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Like the U.S. Postal Service, Broadway isn’t about to be slowed down by one wicked winter. And while most theatergoers make no qualms about dressing down, actresses are more inclined to at least try to keep up appearances.

 

Three leading ladies — Judith Light, Linda Lavin and Michele Pawk — mapped out their tricks to staying warm and stylish now that snow seems to be a recurring weather forecast. Maybe their resourcefulness is linked to Broadway’s first-week banner ticket sales last month — $35 million — despite wintery conditions. Or it could just come down to competition, plain and simple, what with the accident-prone production of “Spider-Man: Turn Off the Dark” making news left and right, and Vanessa Redgrave  of “Driving Miss Daisy” wooing fans in spinster dresses. Further upping the ante in the costume department is 75-year-old Brian Bedford, whose portrayal of Lady Bracknell is amusing crowds at “The Importance of Being Earnest,” which he also directs.

 

Whatever their incentive may be, this trio isn’t about to let inclement weather or age wipe out its fashion sense.

Judith Light, 61
“Lombardi” at Circle in the Square Theatre.


In Character: One sophisticated shopper — silk shantung-lined dresses and a fake fur coat that looks as real as they come are among the “Mad Men”-type wardrobe staples that make up her five ensembles. Three-time Tony nominee costume designer Paul Tazewell made each item.

 

Offstage: Katherine Hepburn-inspired wide-leg wool trousers, designer or private label cashmere sweaters, shearling coat, a little wool cap and a scarf made by her pal John Glover. Little sequin tops from J. Crew or Gap for nights on the town.

 

Preferred Transport: Walking. “I love getting my blood going. I will go over my lines. I can talk to my agent if I need to.”

 

After the Show: Out with friends or the guys from the cast to Sardi’s, Bar Centrale (above Joe Allen), The Lambs Club or The Palm. “Sometimes I just come home and get into the tub. At night, I don’t do e-mail, I don’t call people, I just stop.”

 

Energy Boost: Eight shows a week calls for meditation, yoga, eating well and Reiki.
VIP Visitors: Tom Brady, Gisele Bündchen, Miami Dolphins players and former Packers Robby Robinson, Paul Hornung and Jim Taylor.

 

Last Big Splurge: Ralph Lauren pants and top from Saks Fifth Avenue, and the matching jacket she found at Bloomingdale’s. “There are all these fabulous sales going on. For me, it doesn’t have to be a name. It’s the quality that matters. But I really do like to hop on a sale. My mother used to be a women’s wear buyer and she taught me how to shop at Loehmann’s and Filene’s Basement. Clothes were her life and she really passed that on to me.”


Of Note: With the Packers in the Super Bowl and the show’s run extended through June 19, Light finds herself reading the sports pages for the first time in her life.

Linda Lavin, 73
“Other Desert Cities” at the Mitzi E. Newhouse Theater.

 

In Character: Palm Beach chic — big auburn tussled hair, Pucci-esque blouse (she bought it at Loehmann’s but tries to pass it off as the real thing to her sister), pencil thin Michael Kors jeans, slingbacks, caftans.

 

Offstage: “There is no typical with a winter like this.” Her four-layer system includes a Michael Kors shearling coat or a down coat, wool knit caps, lots of scarves, four layers if need be. “My biggest expenditure this winter has been a half dozen pair of boots. One pair is reminiscent of stadium boots. They are lined, fuzzy and completely waterproof. I also have an incredible pair of lace-up Stuart Weitzman boots.”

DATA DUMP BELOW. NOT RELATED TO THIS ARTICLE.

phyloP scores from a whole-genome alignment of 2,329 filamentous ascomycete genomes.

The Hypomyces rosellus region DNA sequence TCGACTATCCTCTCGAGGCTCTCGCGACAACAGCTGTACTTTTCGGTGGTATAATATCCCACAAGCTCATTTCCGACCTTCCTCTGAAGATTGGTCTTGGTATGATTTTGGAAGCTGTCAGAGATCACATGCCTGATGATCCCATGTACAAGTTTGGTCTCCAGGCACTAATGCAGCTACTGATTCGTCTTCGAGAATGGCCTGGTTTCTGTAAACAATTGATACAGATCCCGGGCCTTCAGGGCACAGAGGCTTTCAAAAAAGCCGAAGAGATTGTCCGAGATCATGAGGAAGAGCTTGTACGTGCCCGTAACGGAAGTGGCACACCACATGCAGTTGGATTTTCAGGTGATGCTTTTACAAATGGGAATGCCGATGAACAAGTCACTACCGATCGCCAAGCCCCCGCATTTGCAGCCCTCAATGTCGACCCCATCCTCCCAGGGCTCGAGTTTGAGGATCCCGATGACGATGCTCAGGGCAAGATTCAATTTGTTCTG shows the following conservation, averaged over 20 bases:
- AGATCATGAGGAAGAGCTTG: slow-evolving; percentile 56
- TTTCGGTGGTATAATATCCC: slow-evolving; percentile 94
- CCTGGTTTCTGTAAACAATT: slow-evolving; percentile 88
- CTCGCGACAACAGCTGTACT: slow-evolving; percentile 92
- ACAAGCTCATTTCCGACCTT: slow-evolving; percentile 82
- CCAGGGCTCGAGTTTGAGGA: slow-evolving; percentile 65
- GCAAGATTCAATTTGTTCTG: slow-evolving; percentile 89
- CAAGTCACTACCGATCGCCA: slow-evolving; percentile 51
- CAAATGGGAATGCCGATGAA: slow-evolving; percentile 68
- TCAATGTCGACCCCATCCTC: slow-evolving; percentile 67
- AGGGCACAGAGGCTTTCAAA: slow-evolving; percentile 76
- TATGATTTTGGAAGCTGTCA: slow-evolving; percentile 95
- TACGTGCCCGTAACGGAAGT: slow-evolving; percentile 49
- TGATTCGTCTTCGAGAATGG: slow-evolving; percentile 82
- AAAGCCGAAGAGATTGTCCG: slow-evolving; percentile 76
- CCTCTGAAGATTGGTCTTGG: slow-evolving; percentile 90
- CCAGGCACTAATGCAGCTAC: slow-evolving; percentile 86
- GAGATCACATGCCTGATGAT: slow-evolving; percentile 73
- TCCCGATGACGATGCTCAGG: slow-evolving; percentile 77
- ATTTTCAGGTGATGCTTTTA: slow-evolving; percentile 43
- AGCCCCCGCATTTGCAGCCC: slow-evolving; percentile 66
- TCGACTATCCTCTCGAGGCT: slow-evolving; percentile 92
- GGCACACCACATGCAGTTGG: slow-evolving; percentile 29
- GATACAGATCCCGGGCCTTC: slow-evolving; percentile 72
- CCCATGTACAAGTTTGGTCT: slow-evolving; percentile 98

Preferred Transport: Hoofing it.

 

After the Show: P.J. Clarke’s, Cafe Fiorello, Shun Lee. “Most of the time I wear what will get me there comfortably. It’s all kind of tabletop dressing, isn’t it? We’re always seated at a  table.”

 

VIP Visitors: Sarah Jessica Parker, Lawrence O’Donnell, Peggy Noonan, Patricia Wettig, Ron Rifkin, Joel Grey and Elaine Stritch.

 

Fashion Flashback: “Growing up in Maine, we wore knitted hoods like Joan of Arc that our mothers would knit. We walked backwards in the snow. It’s too precarious to do that in New York on the street. All the people make it difficult enough.”

 

Of Note: A recent Theater Hall of Fame inductee, she plays Birdland Feb. 21 to plug her new CD “Possibilities” and runs Red Barn Studio Theatre in Wilmington, N.C.

Michele Pawk, 49
“A Small Fire” at Playwrights Horizons.

 

In Character: From dowdy to dressy — maroon bathrobe, mom jeans with an untucked button-down shirt and a midnight blue mother-of-the-bride ensemble. “To be honest, this girl always enjoys a nice heel. It makes the leg look longer.”

 

Offstage: “Whatever comfy clothes I inhabited that particular day will suffice.”

 

Secret Picker-Upper: Naps. “I’m old.”

 

Preferred Transport: “From teaching at Wagner College on Staten Island, I drive. From home, it’s New Jersey Transit all the way!”

 

VIP visitors: America Ferrera, Julianne Nicholson, Logan Marshall-Green and Kate Mulgrew.

 

After the Show: A half-hour of mindless television with her husband. “No offense, but reruns of ‘Two and a Half Men’ or ‘Friends’ will do nicely.”

 

Last Big Splurge: “For me and the gals at the theater, handmade bracelets that tell the story of how the earth was created from my favorite store, Domus on West 44th Street.”

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